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Security Brief: Emergency Management, Health, and Hazards, Week of March 27, 2022

March 27 - 30, 2022 | Issue 1

Alyssa Schmidt, Megan Bilney, Emergency Management, Health, and Hazards (EMH2) Team

Maisie Beavan, Editor; Jennifer Loy, Chief of Staff

Snow Squall[1]

Date: March 28, 2022

Location: Schuylkill County, Pennsylvania, USA

Parties involved: Schuylkill County emergency medical personnel; Schuylkill County Police; Pennsylvania State Police (PSP); Local fire departments; Pennsylvania Department of Transportation (PennDOT); Schuylkill County residents

The event: Around 1030 local time, a snow squall consisting of sudden heavy snow and winds occurred, causing a 40 car crash on Interstate 81. The collision resulted in at least three fatalities and 20 injured individuals. The impacted area did not receive a squall warning before visibility decreased.[2]

Analysis & Implications:

  • The lack of warning likely caused hospitals to be unable to implement preventative and preparatory measures, likely overwhelming medical personnel with a surge in patients. There is likely an increase of risk of further crashes until visibility improves and roads are cleaned, very likely straining hospital resources and staff. As hospitals and the healthcare systems are likely rebuilding after COVID-19, this strain will likely impact the medical care given to each patient. Reduced medical care will likely reduce recovery and increase poor outcomes, such as death and long-term symptoms.

  • The resulting road closure is very likely to impact emergency services’ response time, and more crashes are likely to occur due to the unexpected snowfall, poor visibility, and traffic build-up. Increased crashes will very likely increase traffic delays, likely impacting domestic transportation routes. Traffic delays will likely affect delivery timelines and likely result in a temporary backlog within the supply chain, with truck drivers likely taking longer routes or pausing deliveries due to the dangerous conditions.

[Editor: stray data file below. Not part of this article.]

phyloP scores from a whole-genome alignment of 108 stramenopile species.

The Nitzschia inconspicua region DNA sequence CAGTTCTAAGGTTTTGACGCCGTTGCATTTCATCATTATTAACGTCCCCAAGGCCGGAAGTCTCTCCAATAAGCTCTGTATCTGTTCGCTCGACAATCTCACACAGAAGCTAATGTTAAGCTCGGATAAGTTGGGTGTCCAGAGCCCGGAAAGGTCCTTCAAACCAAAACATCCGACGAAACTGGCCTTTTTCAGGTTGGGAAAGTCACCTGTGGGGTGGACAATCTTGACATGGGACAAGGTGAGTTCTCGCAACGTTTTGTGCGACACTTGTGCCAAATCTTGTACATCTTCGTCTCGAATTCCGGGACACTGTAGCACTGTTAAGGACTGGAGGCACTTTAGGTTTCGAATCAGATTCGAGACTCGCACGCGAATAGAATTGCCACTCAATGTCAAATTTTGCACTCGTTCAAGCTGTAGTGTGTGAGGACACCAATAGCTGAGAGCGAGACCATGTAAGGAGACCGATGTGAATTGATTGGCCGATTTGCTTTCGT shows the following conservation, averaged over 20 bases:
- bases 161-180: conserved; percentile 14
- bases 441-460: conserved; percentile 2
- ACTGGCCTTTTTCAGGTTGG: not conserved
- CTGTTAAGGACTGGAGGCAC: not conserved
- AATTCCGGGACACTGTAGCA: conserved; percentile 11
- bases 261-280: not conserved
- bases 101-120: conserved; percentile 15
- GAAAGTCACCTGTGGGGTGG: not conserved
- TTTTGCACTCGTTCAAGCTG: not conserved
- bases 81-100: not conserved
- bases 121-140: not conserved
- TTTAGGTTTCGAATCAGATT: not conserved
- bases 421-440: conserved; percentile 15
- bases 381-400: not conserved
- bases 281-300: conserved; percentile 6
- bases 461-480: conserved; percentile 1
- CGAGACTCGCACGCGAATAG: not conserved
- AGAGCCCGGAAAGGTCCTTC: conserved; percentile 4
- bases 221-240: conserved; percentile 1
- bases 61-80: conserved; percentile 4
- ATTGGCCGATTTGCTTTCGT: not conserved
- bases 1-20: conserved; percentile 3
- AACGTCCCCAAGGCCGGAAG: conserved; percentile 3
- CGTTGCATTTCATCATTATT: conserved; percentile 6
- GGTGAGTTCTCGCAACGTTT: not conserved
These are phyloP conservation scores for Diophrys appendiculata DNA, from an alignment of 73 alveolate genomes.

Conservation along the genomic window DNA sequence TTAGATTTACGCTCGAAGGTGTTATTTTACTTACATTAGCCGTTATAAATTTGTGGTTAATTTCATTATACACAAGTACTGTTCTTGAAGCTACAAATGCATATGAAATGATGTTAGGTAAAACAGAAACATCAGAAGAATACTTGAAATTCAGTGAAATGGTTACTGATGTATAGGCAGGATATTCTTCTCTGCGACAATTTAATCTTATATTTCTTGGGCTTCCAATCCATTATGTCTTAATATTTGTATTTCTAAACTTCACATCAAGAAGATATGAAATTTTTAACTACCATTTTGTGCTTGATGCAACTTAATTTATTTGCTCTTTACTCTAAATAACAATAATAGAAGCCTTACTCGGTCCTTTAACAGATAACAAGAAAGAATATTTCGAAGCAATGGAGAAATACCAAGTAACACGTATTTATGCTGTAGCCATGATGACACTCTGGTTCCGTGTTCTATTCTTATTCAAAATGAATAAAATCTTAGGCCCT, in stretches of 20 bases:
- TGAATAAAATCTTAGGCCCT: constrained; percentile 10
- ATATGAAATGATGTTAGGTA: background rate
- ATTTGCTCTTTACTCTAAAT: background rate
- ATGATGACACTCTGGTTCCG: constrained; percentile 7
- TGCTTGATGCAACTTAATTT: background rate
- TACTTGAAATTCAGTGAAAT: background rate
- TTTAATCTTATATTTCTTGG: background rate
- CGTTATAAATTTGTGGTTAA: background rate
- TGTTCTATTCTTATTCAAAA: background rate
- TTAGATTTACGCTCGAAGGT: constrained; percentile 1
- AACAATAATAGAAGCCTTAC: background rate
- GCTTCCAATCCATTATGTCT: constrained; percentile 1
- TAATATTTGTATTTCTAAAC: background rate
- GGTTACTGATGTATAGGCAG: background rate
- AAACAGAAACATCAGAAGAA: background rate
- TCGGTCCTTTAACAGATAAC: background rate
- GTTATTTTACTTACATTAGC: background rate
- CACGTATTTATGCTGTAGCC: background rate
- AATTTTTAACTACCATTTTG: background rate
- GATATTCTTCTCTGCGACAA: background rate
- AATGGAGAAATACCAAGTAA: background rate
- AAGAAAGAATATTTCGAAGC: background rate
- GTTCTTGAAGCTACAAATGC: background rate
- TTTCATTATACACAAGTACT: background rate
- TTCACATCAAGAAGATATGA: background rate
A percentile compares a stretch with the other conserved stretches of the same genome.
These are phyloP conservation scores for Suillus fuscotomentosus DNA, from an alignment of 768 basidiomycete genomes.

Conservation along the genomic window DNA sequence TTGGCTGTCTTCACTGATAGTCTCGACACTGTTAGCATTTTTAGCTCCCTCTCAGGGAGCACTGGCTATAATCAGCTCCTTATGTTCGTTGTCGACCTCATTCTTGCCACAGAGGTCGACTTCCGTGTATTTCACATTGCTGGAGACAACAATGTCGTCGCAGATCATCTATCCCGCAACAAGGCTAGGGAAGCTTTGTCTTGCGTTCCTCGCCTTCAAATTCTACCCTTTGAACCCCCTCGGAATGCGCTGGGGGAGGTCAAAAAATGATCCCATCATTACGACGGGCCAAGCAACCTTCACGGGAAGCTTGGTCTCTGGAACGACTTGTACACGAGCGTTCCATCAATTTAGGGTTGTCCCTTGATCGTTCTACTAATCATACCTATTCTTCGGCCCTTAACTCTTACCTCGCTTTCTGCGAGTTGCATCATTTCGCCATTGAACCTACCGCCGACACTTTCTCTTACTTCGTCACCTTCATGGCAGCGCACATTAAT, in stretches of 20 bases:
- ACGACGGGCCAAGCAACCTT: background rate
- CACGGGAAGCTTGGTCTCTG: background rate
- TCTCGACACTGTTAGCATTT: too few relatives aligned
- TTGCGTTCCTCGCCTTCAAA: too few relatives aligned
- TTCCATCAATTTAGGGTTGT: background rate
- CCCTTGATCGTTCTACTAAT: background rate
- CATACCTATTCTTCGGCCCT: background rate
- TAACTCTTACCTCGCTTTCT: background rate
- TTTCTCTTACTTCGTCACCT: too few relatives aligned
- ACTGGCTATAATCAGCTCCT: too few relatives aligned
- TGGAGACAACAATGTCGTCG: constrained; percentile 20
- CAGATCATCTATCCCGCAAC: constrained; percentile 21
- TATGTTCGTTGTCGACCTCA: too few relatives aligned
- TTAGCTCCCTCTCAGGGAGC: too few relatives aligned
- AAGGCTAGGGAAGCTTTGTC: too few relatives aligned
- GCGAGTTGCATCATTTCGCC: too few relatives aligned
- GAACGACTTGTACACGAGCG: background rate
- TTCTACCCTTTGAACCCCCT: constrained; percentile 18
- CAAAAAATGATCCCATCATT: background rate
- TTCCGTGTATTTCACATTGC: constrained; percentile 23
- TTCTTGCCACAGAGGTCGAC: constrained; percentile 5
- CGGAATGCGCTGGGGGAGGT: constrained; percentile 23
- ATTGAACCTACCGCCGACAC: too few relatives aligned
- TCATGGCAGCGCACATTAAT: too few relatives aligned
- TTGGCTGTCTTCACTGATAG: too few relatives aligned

Date: March 28, 2022

Location: Itahari, Sunsari, Nepal

Parties involved: Nepal government; Himal Suraksha Parishad Nepal; Nepal residents; Local medical personnel; Local fire departments; Local police departments

The event: A bomb exploded in a house in Itahari, Nepal, injuring two individuals. Flyers of the new armed group, Himal Suraksha Parishad Nepal, were found at the location of the explosion. In January, Himal Suraksha Parishad Nepal was responsible for an attack in Damak in the Jhapa district.[3] Previously, the Communist Party of Nepal, Biplav, was responsible for most attacks in Nepal.[4]

Analysis & Implications:

  • This attack was able to injure individuals and draw attention to Himal Suraksha Parishad Nepal. This will likely impact the safety of Nepal since future attacks and increased injuries are likely to occur. More individuals are likely to join Himal Suraksha Parishad Nepal as their media presence increases, likely impacting the safety of Nepal since more recruits could plan simultaneous attacks. As the group grows, political unrest in Nepal is likely as the group advocates for a Hindu nation, likely leading to an increase in protests and violence against the government.

  • The explosion very likely dispersed dust into the air, impacting individuals’ health, especially those in the immediate vicinity with asthma and immune-compromised systems. Long-term health impacts are unlikely due to the small scale explosion, but individuals will likely need to seek medical assistance to ensure their respiratory systems were not impacted. Any illnesses that impact the lungs will likely make individuals more susceptible to viruses like COVID-19, so proper treatment should be administered to limit the impact.

________________________________________________________________________ The Counterterrorism Group (CTG)

[1]Snow Squall” by ehpien licensed under Creative Commons

[2] 3 dead after snow squall causes mass pileup on Pennsylvania highway, CNN, March 2022,

[3] Itahari explosion injures 2, Onlinekhabar, March 2022,

[4] Country Reports on Terrorism 2020: Nepal, US Department of State, December 2021,



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